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Samuel H. Friedman (1897-1990) was an American journalist and labor activist.

"Samuel H. Friedman,.... long active in New York politics and labor unions,... earned his living mostly in journalism and public relations before retiring.... He had been an editor for Women's Wear Daily, a high school social science teacher and a fund raiser for the United Jewish Appeal. But it was into the small Socialist Party and the journals The New Leader and The Call that... Friedman poured more of his passion.... A dozen years after Eugene V. Debs led the Socialists in their last significant bid for the Presidency in 1920 and the party went into decline,... Friedman became an almost annual candidate for office. In the 1940's he ran successively for state senator, city comptroller, lieutenant governor, City Council president and comptroller again. He never won. In 1948, after winning 140,260 votes in a sixth try at the White House, the Socialist Party leader Norman Thomas pleaded with the party to stop expending energy on political campaigns. He was ignored. In 1952, a national party congress unanimously nominated... Friedman to join its Presidential candidate, Darlington Hoopes. They polled 20,203 votes. In 1956, the same ticket won 2,044 votes.... Friedman... was not deterred by the frequent unpopularity of his convictions. 'He just believed in what he believed in, no matter who went along with him or whatever trouble he might get in'.... In 1917, while he was a senior at City College and editor of The College Mercury, he was suspended for writing editorials defending pacifism among college men. In 1949, while he was the New York City chairman of the party,... Friedman was arrested for disorderly conduct after carrying an argument from a hall where he was speaking outside onto 104th Street and Broadway. A crowd of 300 gathered, blocking traffic. The police explained that... Friedman was taken away for speaking too loud, prompting one supporter to wonder in a letter to the editor of The New York Times, 'How loud can a Socialist legally speak?' Friedman continued to get arrested into his 60's, when he joined frequently in protests for civil rights. In 1964, he was jailed with six others, including a young New York man named Michael Schwerner, after a sit-in to demand more jobs for blacks and Puerto Ricans in city building projects.... Schwerner and two other civil rights workers were killed soon after in Philadelphia, Mississippi. During a march to the Capitol in Albany in March 1964,... Friedman remarked to an interviewer: 'You know, I can't even remember how many times I've run for office in that place. I was never elected to anything. Forty years and I'm still marching outside of it in the snow and cold.' When the Socialists became the Social Democrats, USA in 1972, the articulate, white-haired... Friedman led a minority in dissent, claiming the loss of party tradition."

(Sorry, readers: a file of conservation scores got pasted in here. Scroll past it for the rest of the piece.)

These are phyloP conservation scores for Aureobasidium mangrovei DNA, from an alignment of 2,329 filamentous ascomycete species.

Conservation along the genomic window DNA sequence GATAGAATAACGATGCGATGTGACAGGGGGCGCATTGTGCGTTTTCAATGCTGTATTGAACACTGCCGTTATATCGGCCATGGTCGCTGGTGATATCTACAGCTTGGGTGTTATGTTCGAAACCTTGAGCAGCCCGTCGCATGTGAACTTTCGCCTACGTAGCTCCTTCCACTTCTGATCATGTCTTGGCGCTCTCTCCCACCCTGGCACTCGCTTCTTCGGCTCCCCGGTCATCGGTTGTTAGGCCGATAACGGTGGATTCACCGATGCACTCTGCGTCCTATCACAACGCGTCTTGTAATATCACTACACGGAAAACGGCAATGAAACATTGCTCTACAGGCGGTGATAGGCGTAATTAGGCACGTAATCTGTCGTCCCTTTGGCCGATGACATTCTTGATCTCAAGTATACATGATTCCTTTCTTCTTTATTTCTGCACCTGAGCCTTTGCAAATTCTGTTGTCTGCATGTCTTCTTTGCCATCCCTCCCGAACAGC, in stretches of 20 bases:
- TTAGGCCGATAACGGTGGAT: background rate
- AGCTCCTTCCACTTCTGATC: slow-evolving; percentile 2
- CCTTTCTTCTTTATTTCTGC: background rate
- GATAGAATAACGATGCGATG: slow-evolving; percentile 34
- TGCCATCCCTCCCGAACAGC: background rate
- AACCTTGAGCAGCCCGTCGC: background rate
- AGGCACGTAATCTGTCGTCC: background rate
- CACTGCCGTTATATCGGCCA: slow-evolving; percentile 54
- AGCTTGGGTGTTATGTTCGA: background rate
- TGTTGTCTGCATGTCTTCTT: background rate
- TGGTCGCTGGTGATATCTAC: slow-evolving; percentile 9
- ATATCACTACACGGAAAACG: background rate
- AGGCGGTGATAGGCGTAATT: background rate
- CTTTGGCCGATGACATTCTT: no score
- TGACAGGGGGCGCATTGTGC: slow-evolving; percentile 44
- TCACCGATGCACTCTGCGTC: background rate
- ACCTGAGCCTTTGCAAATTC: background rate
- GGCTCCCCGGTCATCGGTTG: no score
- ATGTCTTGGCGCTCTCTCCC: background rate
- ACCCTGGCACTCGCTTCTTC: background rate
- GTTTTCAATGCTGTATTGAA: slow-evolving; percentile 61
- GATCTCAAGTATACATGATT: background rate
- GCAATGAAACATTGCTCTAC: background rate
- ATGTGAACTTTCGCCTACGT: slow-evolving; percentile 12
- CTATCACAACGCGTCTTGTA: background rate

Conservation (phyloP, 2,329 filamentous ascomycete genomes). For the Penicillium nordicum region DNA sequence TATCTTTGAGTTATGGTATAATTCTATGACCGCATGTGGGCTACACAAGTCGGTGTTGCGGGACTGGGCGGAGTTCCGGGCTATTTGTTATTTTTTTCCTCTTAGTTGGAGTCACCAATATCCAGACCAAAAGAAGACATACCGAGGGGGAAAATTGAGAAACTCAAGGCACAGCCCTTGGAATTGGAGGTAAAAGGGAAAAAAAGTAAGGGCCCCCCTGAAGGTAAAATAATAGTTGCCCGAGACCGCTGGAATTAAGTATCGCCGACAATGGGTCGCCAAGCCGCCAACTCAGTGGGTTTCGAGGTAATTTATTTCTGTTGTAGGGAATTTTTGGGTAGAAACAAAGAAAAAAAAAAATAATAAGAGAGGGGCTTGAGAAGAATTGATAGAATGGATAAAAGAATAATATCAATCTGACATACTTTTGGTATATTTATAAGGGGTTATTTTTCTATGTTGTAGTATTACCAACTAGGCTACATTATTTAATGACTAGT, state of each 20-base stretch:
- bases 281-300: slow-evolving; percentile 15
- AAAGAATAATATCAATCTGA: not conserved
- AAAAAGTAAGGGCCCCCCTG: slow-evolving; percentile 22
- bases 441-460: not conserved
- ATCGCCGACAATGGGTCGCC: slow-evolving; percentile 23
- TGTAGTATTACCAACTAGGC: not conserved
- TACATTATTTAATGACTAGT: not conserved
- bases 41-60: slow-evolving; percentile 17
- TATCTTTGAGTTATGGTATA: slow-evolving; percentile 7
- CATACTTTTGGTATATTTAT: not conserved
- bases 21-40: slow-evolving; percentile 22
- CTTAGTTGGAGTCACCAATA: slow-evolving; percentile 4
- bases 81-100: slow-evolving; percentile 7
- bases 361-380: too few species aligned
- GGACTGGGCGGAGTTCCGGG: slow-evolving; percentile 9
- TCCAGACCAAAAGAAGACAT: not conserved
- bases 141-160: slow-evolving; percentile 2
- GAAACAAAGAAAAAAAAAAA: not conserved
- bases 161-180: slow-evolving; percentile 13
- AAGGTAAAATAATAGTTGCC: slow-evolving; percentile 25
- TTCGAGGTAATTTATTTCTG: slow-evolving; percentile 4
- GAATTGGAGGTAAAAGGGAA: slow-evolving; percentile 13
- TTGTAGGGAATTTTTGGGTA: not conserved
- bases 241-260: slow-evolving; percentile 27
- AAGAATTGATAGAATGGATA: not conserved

—Tim Golden, "Samuel H. Friedman, 93, Editor and Ex-Socialist Party Candidate,"

The New York Times (19 March 1990)

Come, Rally Youth
I'm Labor
March On in the Egypt Land
The Oath
Please, Mister Boss
The Scarlet Banner
Up, Socialist Comrades
The Workers' Hymn
The Workmen's Circle Hymn

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